When scientists give talks/seminars/colloquia/presentations/speeches/lectures/lessons/defenses/instructions, questions are welcomed, and (probably to give themselves time to think), they often start by stating that that is a good question. What they don’t do is designate a question as dumb or stupid, because that’s offensive, and scientists are frail like quails when it comes to their intellects. “Good” questions: …

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What Was I Thinking?

The LTEE has run for over 10,000 days and almost 67,000 generations. It’s time to shut it down, as of today. It’s been a hell of a lot of work, and we have almost nothing to show for it. As some astute commentators have noted around the web, the creatures in the flasks are still …

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Everything is Heritable

  The figure above comes from the paper below. A quick glance shows that for pairs of individuals: 1. Increasing genetic similarity implies increasing trait similarity (for traits including height, cognitive ability, years of education) 2. Home environments (raised Together vs Apart; Adoptees) have limited impact on the trait (at least in relatively egalitarian Sweden). …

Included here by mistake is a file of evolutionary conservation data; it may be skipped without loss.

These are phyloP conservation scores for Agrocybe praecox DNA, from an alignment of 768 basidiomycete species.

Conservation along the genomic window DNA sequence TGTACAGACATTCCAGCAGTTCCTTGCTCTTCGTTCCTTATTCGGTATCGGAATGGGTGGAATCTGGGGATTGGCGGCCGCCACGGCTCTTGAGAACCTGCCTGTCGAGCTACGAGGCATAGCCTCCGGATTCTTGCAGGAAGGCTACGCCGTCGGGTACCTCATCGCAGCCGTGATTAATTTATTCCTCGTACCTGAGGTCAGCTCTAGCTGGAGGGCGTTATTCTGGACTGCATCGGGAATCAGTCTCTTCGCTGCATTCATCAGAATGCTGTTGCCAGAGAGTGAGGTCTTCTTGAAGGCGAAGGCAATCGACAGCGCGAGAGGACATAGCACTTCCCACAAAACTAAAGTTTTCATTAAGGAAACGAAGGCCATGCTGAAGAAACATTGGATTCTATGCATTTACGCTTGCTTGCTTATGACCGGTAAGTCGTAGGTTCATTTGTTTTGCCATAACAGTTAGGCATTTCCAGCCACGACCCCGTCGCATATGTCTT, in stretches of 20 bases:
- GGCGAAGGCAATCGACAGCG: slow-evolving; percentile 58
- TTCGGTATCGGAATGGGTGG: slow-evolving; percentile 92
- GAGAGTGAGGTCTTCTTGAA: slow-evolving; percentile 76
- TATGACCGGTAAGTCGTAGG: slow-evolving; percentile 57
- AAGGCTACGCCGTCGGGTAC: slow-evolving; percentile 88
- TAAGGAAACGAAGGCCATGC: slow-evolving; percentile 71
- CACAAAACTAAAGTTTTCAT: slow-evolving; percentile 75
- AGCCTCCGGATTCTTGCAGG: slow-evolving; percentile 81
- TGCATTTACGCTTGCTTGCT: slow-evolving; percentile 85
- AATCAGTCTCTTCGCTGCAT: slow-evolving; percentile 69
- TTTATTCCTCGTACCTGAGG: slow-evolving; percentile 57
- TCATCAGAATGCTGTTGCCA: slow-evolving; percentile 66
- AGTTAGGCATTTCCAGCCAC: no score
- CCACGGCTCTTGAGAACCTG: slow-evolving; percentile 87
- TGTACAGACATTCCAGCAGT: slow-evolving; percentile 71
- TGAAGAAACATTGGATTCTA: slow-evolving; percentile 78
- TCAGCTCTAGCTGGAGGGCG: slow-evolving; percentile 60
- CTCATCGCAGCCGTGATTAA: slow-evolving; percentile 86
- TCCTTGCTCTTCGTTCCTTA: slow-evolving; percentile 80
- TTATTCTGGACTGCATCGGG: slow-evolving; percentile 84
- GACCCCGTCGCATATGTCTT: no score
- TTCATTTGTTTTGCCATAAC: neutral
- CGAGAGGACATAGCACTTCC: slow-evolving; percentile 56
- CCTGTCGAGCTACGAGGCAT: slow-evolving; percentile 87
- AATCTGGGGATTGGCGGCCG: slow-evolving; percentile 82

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Step Acuity

Please help me with a little science experiment. Measure your Step Acuity (SA) and report it here. Your SA is the number of steps before you hit a mark that you know whether you will hit the mark with your right or left foot. As you are walking down the street, choose a mark (a …

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Some Wrinkles in Time

Today is another milestone for the E. coli long-term evolution experiment—the LTEE, for short. I did the 10,000th daily transfer today at about noon. [Yours truly, doing the 10,000th LTEE transfers. Technician Neerja Hajela is keeping a close eye on me, and with good reason. Photo by Thomas LaBar.] Some of you will remember we …